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Reviewed by Asher Syed for Readers' Favorite
Baby Moses by John Cowlin is a historical fiction novel set in rural Claiborne County in the South. After seven years away, getting an education and serving in the military, Moses takes the Greyhound home to his adopted granny, Miss Clio, a woman who raised him after he'd been found abandoned as a baby. As her health deteriorates, Moses prepares for the worst, devoting his time, energy, and love to Miss Clio, even as a crime spree rages around them. Harve and Enos have found that robbing a black church is a simpler way to make money than they'd initially thought and they carry on, despite having taken what they needed on the first shot. But when the two fall out and a child taken hostage from the church is beaten, raped, and left for dead, Moses and Deputy Boone refocus their efforts to make the perps pay.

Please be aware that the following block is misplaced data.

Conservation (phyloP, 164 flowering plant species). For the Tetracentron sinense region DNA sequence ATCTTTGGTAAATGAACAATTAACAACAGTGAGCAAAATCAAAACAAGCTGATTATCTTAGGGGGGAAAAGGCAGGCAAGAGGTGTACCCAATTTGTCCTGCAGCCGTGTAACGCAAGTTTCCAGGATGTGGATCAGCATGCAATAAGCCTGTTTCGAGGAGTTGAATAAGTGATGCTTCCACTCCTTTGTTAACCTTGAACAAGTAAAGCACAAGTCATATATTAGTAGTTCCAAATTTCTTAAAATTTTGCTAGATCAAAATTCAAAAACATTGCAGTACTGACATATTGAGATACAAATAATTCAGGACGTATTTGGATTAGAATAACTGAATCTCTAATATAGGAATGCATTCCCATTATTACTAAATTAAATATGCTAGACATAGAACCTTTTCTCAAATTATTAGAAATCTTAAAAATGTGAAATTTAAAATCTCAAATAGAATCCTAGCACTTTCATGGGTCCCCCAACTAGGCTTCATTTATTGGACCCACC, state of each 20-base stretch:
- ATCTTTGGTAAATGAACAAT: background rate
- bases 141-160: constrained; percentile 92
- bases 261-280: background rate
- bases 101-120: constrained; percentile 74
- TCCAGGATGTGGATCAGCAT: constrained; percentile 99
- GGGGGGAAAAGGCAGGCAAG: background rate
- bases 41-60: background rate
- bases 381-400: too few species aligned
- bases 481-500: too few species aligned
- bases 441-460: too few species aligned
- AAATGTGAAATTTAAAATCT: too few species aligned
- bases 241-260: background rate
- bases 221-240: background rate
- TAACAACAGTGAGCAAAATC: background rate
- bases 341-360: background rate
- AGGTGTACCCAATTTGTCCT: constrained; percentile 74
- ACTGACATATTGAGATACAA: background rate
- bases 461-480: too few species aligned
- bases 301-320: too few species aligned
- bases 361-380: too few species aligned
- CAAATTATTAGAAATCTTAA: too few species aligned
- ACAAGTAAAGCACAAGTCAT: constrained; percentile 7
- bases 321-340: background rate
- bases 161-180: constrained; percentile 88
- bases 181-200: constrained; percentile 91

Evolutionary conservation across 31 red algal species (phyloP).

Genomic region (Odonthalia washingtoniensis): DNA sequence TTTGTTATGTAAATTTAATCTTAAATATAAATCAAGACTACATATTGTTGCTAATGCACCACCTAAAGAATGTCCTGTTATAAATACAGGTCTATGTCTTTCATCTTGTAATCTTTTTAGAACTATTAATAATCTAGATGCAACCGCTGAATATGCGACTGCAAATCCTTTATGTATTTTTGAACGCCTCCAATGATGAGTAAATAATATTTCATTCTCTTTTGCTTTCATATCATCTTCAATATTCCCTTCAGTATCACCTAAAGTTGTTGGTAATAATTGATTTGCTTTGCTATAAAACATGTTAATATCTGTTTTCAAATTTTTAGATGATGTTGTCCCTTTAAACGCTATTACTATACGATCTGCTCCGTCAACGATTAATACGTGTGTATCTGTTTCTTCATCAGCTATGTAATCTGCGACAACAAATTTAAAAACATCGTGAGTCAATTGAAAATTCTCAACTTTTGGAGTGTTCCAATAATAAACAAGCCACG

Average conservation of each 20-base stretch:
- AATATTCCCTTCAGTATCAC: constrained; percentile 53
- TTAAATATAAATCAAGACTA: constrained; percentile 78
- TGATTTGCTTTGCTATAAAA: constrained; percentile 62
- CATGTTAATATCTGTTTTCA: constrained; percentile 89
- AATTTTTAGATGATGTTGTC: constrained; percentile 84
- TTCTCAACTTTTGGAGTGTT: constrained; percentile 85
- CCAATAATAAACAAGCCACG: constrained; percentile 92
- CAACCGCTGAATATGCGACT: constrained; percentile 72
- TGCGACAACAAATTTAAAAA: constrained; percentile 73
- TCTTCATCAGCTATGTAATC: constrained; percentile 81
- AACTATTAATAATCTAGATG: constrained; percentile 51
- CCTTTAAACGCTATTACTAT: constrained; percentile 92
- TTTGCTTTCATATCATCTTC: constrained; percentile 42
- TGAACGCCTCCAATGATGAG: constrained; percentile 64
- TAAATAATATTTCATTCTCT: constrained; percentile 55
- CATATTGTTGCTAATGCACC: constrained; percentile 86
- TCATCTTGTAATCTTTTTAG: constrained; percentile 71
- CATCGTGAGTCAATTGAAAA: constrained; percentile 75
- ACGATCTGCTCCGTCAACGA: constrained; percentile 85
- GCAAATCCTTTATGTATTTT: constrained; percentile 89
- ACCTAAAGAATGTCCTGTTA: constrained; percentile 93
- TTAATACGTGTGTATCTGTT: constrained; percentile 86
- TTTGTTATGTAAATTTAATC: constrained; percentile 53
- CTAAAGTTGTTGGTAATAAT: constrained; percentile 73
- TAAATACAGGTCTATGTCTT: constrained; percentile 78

John Cowlin delivers an absolute treat of a novel with Baby Moses, pressing forward a character-driven plot with a cast that comes to life. Cowlin achieves this almost entirely through dialogue, foregoing the usual information dumps in favor of the authentic voices of his characters, their emotional and physical responses, and trusting them to carry his narrative as we get to know them ourselves. The effect is wholly engrossing and accounts for one of the very best books I've read this year—which means more in 2020 when we've all been locked up for months. There's an incredibly visual element that Cowlin is able to create as we navigate the segregated American South, one where casual racism is more persistent than its overt partner, commingling in the community. A black pastor sitting on an empty bench at a gas station is told to move. A librarian calls the police when Moses reads quietly. A white cafe owner speaks of death at the hands of the Klan but then asks for quiet acceptance without retaliation. These are as deafening as the shockingly brutal crimes that fuel Moses's actions. Well done, John Cowlin. Very, very well done.